The new meaning of a ‘Green’ office

The Science

The clean desks and white walls of the ‘minimalist’ office are starting to gradually disappear, as studies into the benefit of office plants in the workplace are picking up traction.
 

 

Recently two studies, from Australia’s UST in 2010 and University of Exeter in 2014 have both gained national media attention, as surprising conclusion of both studies was that adding as little as one plant to an office environment, can increase productivity as well as reducing tension, anxiety and negativity.

Over the course of a 3 month experiment in Australia, a group of offices saw the addition of either small, desk plants or larger floor plants, placed around the office so that every employee could see some greenery and the results were startling.

Offices with plants, in comparison to a ‘test’ office with no plants, saw a reduction in tension and anxiety of up to 37%, a reduction in fatigue amongst employees of up to 38% and a reduction of general negativity of up to 64%.

A similar study at Exeter University concluded that adding plants to work spaces encouraged productivity by up to 15%.

 

 

The addition of plants around the office is not just to brighten up staff. Office plants are natural filters and can clean the air around them, with additional studies showing absenteeism in offices with plants down by 50% and complaints of minor illnesses down by 30%.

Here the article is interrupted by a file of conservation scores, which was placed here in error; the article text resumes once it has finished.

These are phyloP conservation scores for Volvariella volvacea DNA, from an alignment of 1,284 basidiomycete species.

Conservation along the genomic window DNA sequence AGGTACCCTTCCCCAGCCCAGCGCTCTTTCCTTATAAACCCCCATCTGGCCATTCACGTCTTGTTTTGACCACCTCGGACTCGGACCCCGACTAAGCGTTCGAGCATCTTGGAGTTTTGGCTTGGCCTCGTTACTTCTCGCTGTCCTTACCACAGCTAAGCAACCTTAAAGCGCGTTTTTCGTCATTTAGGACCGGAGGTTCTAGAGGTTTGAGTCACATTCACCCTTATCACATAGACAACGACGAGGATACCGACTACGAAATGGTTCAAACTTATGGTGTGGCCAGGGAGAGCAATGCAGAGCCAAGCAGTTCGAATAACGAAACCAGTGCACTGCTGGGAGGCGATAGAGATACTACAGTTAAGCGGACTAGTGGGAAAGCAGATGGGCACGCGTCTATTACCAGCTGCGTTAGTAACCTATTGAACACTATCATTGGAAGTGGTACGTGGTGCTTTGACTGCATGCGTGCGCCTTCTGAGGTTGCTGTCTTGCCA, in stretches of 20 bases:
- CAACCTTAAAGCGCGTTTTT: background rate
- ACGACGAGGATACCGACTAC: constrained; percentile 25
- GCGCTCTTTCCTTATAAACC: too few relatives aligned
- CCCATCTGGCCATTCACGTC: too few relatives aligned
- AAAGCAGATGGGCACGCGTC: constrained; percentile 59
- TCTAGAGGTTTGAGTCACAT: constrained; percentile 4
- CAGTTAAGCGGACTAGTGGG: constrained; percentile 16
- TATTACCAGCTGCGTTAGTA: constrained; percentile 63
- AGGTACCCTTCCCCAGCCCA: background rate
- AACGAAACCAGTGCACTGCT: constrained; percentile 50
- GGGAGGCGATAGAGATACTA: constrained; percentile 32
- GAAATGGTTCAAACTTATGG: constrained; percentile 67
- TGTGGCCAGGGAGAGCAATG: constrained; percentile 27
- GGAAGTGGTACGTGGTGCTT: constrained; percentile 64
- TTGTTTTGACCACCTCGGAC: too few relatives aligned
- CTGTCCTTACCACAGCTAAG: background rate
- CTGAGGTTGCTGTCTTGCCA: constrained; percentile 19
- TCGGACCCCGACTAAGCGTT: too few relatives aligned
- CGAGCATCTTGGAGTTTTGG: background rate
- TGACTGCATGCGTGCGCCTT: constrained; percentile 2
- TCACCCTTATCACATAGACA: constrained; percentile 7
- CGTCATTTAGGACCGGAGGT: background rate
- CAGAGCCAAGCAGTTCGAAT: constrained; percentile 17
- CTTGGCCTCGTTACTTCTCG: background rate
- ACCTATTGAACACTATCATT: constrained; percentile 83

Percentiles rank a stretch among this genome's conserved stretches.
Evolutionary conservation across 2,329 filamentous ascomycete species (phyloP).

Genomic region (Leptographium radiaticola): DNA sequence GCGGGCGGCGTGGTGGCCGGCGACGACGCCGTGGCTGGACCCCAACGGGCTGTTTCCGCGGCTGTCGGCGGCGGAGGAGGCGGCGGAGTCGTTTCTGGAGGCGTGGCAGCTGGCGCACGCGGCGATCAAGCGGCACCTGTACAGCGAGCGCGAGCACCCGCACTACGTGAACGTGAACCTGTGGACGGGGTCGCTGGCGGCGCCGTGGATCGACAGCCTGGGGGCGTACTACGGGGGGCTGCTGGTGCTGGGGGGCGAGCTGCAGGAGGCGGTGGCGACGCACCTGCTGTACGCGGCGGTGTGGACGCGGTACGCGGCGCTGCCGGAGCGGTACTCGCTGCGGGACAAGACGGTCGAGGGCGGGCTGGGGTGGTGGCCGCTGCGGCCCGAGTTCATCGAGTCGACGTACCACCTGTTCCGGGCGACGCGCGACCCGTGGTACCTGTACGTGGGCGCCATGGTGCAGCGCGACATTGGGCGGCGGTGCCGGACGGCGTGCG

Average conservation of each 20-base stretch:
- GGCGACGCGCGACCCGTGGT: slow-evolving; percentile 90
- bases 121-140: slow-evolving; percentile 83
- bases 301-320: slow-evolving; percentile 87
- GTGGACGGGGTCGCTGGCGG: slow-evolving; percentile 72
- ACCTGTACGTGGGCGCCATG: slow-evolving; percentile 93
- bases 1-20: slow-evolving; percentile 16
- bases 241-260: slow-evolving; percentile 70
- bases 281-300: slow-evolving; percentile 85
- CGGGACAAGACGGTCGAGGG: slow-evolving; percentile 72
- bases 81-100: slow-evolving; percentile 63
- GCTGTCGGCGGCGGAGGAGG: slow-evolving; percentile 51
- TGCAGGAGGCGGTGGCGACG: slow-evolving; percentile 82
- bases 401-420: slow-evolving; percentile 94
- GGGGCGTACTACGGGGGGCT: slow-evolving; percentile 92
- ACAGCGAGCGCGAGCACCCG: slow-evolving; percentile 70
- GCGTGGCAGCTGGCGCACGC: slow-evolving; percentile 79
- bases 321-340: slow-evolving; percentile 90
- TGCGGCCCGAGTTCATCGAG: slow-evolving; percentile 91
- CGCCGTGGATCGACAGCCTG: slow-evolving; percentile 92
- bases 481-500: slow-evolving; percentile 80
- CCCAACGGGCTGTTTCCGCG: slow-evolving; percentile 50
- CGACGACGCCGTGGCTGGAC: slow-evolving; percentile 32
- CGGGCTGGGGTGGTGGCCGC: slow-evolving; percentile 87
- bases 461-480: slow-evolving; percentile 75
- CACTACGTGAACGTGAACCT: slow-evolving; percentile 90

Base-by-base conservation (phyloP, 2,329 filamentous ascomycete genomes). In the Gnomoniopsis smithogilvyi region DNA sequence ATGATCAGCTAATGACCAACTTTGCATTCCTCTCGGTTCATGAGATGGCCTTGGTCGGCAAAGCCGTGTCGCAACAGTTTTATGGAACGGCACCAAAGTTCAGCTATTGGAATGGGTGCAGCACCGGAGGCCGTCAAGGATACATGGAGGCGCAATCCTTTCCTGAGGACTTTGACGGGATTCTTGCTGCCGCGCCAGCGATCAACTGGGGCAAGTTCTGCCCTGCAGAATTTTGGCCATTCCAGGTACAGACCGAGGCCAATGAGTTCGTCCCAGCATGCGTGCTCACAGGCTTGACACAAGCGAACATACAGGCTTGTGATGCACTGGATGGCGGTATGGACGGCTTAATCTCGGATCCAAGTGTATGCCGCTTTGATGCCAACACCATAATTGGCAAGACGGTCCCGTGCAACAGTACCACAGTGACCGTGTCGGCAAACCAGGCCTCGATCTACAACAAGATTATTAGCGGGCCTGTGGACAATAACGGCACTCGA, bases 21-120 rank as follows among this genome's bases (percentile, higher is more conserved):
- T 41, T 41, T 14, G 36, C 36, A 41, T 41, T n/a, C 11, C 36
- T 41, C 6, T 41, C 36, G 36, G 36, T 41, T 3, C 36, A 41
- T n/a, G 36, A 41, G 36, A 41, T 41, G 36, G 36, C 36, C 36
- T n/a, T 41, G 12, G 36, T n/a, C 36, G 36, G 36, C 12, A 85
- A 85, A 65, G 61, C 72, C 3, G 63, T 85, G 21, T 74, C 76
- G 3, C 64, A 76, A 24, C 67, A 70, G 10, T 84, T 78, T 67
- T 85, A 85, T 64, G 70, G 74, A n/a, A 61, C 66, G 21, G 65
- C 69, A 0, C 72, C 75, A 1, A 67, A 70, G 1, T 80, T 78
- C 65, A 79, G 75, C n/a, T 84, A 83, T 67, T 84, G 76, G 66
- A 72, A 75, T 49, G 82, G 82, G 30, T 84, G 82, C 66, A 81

There are literally thousands of plants that can be potted and brought into offices, but here are a few of our recommendations:

The Flowers

1) Aloe

 

 

Petite, but perfectly formed the Aloe plant has more benefits than healing burns and cuts. An Aloe plant would fit comfortably onto most desks, and have great air filtering properties.

2) Fittonia


 

A larger, floor plant, Fittonia’s are a great low-light plant. They actually grow best under fluorescent lights found in most office buildings.

3) Weeping Figs


 

Another large floor plant, these wonderful plants filter the air of formaldehyde and benzene, pollutants found in furniture, carpets and some printers.

4) Spider Plants

These smaller plants are easy enough to grow indoors, and their long dangling leaves are interesting in their own way.

5) Aechmea


 
Most popular of the bromeliads, with broad, grey-green leaves and a pink central flower that appears spasmodically. Keep fairly dry in winter.

This is a plant with broad, often variegated leaves that likes to be in the shade. It is important to keep it fairly moist by spraying the leaves.

 

6) Aglaonema


 

This is a plant with broad, often variegated leaves that likes to be in the shade. It is important to keep it fairly moist by spraying the leaves.

7) Jade Plant

 

Our final recommendation is another smaller plant that requires little maintenance. Originating from China, the Jade Plant is often referred to as the ‘money plant’, and would arguably be beneficial to every business!

A few things to remember

Obviously, an office full of dead plants is about as useful as having no plants, so whatever plants you choose to brighten up your office space, make sure that they are well looked after. Whilst most of our recommended office plants need no frequent maintenance, they still need to be watered and occasionally cut back. Make sure that any office plants that require sunshine are placed in a sunny spot, and plants requiring a cooler environment are potted near the air conditioning, and then sit back and enjoy the advantages of a green office.

We’d love to see your office plant pictures, so send your snaps by using #grabagardener on Twitter & Instagram or tweet us with us @grabagardener

Happy Office Plant Gardening!